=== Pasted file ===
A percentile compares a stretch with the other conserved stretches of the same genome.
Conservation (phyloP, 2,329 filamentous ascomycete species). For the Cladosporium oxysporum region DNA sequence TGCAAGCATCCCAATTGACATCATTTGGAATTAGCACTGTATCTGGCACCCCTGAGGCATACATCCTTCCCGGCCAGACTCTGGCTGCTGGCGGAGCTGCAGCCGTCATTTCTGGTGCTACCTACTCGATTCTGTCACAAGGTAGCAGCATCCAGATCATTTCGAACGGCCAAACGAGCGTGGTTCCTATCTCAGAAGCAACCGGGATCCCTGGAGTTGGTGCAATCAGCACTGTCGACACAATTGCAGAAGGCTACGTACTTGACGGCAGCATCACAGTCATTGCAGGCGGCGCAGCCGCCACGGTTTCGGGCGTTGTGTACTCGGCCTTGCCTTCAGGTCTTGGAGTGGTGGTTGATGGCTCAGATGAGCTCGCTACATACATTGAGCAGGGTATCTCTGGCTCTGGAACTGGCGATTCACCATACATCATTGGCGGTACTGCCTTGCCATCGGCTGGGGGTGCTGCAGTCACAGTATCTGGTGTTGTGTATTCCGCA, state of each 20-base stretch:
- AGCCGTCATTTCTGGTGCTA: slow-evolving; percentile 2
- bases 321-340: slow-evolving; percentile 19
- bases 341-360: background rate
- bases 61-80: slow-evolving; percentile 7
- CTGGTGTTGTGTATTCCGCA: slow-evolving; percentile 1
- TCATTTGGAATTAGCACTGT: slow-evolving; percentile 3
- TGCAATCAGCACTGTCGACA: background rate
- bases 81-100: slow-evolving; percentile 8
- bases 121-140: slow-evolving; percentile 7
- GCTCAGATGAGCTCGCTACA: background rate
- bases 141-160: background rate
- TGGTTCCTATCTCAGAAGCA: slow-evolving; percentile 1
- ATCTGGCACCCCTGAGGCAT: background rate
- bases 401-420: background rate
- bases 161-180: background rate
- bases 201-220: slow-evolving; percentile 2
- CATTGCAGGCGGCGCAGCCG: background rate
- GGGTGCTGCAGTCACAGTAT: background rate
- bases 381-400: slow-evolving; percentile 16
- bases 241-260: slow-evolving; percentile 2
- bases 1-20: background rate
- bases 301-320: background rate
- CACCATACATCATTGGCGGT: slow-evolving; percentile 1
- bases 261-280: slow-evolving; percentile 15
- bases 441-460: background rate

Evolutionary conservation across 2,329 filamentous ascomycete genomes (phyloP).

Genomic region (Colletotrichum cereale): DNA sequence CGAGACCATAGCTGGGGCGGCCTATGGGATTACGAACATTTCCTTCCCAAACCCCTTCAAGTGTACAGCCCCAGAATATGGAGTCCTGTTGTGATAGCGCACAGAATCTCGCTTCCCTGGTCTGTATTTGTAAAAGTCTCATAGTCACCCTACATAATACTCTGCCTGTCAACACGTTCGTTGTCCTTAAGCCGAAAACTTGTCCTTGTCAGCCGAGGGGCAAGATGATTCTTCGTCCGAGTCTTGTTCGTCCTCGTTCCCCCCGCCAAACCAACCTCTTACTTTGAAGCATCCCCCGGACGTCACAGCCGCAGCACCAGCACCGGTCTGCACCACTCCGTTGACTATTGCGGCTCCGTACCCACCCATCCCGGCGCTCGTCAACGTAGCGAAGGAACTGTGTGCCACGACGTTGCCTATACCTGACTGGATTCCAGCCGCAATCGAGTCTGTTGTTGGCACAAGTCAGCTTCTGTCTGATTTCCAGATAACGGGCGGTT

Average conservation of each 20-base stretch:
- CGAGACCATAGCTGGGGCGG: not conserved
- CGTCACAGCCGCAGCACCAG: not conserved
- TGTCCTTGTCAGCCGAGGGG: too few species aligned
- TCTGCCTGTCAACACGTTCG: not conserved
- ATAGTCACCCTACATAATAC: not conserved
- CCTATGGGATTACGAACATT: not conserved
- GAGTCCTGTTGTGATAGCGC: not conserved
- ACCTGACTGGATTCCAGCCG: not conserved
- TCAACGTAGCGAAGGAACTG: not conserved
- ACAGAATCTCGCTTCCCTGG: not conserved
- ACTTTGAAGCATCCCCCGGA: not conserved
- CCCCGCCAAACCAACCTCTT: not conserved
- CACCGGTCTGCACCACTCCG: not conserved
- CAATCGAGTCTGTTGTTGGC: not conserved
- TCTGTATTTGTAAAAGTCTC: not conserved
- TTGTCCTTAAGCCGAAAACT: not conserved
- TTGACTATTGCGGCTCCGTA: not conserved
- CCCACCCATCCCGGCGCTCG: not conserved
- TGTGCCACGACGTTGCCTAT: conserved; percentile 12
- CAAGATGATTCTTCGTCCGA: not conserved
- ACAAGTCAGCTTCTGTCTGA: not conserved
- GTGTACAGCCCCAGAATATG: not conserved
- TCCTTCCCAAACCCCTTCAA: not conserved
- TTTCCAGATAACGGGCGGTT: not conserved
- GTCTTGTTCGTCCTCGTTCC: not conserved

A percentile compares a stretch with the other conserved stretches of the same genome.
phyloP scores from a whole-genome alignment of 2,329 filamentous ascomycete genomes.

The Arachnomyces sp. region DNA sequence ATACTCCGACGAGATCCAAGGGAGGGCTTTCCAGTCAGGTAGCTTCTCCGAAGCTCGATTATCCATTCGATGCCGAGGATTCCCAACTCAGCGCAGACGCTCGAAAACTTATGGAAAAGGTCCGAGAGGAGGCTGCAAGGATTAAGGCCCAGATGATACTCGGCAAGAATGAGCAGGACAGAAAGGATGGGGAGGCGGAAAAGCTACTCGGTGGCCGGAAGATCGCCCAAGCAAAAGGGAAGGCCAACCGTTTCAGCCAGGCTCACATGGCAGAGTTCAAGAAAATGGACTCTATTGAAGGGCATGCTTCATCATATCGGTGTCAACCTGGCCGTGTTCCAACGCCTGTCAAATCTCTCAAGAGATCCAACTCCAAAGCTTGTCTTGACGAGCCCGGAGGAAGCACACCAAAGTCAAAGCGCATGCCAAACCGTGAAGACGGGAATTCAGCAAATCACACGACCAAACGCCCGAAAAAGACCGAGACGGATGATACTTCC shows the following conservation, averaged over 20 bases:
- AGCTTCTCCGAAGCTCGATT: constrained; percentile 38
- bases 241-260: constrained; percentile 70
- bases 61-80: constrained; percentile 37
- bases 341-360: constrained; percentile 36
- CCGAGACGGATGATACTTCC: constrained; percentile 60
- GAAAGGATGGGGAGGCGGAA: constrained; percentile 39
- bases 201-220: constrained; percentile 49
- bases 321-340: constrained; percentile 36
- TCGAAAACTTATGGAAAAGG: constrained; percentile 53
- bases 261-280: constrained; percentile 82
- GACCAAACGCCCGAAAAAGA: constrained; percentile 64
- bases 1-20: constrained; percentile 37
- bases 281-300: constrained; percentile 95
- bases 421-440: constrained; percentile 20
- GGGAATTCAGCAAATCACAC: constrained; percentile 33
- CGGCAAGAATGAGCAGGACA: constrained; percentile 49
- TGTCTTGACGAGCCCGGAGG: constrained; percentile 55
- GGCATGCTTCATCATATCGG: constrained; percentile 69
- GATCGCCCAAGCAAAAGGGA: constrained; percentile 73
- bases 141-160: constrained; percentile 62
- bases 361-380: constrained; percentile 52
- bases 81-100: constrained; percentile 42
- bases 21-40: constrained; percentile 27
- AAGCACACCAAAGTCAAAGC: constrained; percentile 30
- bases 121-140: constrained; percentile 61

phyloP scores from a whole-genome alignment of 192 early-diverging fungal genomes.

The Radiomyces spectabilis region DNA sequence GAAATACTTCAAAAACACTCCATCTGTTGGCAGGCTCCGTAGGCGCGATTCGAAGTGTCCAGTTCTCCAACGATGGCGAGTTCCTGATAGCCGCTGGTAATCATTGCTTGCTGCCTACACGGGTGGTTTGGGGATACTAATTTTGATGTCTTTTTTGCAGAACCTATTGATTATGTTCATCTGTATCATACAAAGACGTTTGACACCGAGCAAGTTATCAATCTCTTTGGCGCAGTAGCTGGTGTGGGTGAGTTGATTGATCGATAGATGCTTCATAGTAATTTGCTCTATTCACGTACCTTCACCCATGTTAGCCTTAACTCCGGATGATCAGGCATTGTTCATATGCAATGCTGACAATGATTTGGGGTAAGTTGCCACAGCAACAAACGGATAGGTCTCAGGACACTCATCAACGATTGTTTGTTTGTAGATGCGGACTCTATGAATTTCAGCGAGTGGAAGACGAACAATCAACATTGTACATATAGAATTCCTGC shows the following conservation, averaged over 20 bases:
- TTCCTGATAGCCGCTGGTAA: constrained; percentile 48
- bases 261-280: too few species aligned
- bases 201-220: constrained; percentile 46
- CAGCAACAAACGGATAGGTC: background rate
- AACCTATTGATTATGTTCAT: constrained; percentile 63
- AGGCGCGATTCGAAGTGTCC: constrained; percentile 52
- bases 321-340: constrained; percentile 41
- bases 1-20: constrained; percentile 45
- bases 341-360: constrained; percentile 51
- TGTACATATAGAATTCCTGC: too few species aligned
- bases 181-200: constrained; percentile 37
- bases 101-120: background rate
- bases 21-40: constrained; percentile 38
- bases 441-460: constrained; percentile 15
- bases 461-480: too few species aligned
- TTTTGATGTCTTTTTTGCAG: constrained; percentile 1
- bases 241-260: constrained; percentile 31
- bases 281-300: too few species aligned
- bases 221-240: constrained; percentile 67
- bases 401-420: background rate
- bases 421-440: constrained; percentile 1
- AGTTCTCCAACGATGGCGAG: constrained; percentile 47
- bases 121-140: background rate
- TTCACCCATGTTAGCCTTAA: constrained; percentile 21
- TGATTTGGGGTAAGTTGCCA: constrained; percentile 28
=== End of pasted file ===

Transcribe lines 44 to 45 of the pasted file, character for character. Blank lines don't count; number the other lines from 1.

- CAATCGAGTCTGTTGTTGGC: not conserved
- TCTGTATTTGTAAAAGTCTC: not conserved